Individual responsibility for consequential risk
This mindset change involves not only taking individual responsibility, but also considering the consequential risk of the decisions made when it comes to assessing if a journey is necessary. Do you really need to go out for fresh strawberries, can you work from home or can you rearrange that social gathering to better times?
In the context of COVID-19, this means the individual decision made can affect many, many others. This point has been borne out in numerous public information infographics and videos that illustrate how one person can pass on the virus to tens of thousands of others. Achieving this mindset change has been extremely challenging with some members of society. Their risk assessment focuses on their own risk, rather than the consequential risk of being a potential ‘super-spreader’. Bluntly speaking, many remain selfish, don’t care about others and their decisions are driven by individualism.
A concept counter-intuitive to the socially driven human race
The final challenge in communicating the social-distancing message and drilling down compliance in a record timescale is the simplest one of all to understand. We are asking millions to behave in a way that they are simply not used to. It is counter-intuitive to our socially driven daily lives: hugging, catching up with friends over a drink, attending a gym class, or going to work.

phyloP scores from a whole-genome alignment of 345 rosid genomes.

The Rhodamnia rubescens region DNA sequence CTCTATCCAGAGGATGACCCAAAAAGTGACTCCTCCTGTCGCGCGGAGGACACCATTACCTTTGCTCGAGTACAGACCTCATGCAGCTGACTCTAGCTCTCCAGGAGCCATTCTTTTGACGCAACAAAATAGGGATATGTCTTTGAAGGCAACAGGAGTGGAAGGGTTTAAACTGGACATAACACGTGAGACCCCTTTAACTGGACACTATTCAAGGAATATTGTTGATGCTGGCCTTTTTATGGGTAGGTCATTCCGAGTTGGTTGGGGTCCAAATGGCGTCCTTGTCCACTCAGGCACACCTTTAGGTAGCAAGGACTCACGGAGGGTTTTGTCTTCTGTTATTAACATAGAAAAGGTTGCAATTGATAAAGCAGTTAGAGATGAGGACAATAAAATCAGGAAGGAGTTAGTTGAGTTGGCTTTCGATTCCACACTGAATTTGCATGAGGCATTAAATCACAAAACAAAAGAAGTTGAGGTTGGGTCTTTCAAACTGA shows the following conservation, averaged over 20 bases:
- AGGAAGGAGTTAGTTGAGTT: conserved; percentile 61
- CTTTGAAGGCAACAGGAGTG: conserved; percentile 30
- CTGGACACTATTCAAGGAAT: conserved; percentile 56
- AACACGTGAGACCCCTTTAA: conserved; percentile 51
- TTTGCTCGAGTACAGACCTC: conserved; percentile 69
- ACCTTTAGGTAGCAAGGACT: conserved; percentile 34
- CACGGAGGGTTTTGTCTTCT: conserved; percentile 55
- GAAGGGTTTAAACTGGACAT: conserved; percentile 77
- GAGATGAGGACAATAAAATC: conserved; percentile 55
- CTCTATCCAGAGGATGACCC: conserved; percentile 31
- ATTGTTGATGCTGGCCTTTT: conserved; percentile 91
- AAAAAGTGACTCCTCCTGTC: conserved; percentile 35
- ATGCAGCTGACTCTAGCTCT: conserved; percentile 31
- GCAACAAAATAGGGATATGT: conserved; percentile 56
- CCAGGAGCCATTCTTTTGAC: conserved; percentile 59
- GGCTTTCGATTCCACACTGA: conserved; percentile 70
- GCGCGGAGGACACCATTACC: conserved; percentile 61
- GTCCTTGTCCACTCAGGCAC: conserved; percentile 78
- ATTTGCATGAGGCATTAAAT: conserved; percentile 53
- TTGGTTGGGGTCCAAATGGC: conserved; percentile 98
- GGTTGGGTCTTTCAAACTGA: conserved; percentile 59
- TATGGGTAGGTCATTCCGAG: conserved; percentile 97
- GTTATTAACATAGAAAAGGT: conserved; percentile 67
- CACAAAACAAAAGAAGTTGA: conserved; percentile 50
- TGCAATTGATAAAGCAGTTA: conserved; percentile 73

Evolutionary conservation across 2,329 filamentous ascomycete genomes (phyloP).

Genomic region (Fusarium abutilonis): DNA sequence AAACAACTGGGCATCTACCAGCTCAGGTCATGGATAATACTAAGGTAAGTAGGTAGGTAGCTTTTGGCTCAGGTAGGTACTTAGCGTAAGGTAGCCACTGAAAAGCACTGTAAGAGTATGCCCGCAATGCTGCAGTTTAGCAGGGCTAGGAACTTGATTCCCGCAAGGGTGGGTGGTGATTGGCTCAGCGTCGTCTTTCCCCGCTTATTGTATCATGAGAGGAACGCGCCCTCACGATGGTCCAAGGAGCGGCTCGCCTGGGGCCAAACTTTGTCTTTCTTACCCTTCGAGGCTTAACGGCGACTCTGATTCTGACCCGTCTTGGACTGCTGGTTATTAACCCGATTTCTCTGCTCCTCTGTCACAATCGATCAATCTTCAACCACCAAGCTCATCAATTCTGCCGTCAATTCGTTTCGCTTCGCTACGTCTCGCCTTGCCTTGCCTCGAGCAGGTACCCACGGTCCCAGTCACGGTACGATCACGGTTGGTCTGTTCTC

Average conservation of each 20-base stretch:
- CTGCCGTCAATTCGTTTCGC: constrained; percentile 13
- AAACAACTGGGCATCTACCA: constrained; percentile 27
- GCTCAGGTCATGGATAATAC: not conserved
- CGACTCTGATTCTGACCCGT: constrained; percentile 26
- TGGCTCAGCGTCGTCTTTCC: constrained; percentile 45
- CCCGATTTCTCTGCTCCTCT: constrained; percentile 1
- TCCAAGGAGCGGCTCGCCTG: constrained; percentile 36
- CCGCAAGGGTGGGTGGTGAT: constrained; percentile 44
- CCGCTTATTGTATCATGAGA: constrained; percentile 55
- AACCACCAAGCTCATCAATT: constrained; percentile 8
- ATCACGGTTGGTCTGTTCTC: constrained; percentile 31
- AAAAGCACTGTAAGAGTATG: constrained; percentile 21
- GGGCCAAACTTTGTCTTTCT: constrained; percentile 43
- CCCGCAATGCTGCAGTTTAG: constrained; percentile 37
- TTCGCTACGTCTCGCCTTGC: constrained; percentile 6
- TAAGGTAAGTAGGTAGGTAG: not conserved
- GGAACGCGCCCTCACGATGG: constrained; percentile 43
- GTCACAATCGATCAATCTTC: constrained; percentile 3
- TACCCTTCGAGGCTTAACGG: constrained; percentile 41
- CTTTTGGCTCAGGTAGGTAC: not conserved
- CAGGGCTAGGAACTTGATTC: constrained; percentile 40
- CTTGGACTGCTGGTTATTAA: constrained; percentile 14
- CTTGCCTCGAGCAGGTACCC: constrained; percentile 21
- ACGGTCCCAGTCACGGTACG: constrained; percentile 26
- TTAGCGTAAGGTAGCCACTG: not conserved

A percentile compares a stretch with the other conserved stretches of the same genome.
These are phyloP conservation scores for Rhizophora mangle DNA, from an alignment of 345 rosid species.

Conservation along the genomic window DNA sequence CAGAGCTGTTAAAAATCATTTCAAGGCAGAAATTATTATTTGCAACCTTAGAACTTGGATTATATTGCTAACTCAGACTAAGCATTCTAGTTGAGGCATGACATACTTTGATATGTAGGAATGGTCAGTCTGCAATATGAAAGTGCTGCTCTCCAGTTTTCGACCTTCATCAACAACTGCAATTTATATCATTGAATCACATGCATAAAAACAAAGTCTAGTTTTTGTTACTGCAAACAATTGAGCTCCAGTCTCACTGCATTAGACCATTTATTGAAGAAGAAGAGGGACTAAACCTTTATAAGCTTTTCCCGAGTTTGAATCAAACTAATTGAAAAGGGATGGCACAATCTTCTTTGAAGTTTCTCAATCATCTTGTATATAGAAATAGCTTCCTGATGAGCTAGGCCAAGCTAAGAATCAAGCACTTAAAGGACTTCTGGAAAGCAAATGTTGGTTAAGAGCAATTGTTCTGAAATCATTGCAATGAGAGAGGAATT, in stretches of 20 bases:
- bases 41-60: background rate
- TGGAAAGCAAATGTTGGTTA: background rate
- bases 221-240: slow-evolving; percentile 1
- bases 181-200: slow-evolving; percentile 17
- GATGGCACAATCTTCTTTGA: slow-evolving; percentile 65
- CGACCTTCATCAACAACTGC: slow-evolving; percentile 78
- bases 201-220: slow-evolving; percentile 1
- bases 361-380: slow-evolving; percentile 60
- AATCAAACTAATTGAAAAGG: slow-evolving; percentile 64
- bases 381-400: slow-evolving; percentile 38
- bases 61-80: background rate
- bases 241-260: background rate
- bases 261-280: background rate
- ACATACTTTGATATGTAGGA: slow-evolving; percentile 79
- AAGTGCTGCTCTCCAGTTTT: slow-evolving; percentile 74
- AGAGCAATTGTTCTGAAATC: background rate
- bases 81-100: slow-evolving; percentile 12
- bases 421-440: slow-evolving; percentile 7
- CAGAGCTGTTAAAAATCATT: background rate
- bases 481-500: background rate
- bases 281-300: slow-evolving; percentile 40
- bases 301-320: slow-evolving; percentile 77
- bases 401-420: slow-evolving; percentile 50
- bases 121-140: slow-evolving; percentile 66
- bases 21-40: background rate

Both individual behaviours and regular routines have suddenly been paused. This would have been unthinkable just a few weeks ago. I heard via a friend about a woman she knew who told her last week that she couldn’t comply with the social-distancing guidelines as “I have to leave the house to meet my friends for coffee.” Then, within a few short days, one of her friends succumbed to COVID-19. She immediately self-isolated. Of course, this shouldn’t be what it takes to drive the message home.
To end on a more positive note, here is a more public example of the difficulties of both announcing and implementing the new social-distancing rules: Dutch Prime Minister Mark Rutt declaring his country’s ‘no handshake’ policy on 10 March.
It isn’t easy communicating new concepts and behaviour change in highly unusual circumstances, but remembering these four principles will help. Stay safe everyone.
Author: Sheena Thomson, Founder and Director, Conduit Associates
Institute of Risk Management: https://www.theirm.org
Risk Managers that study or train with the IRM will be familiar with the principles, tools and techniques of risk management, business continuity and crisis response that can be deployed to help organisations prepare and respond to situations like this.
Government of Canada social-distancing guidelines: https://www.canada.ca/en/public-health/services/publications/diseases-conditions/social-distancing.html
Government of Sri Lanka explaining social distancing and consequential risks: https://www.youtube.com/watch?v=gXkCLWn9QF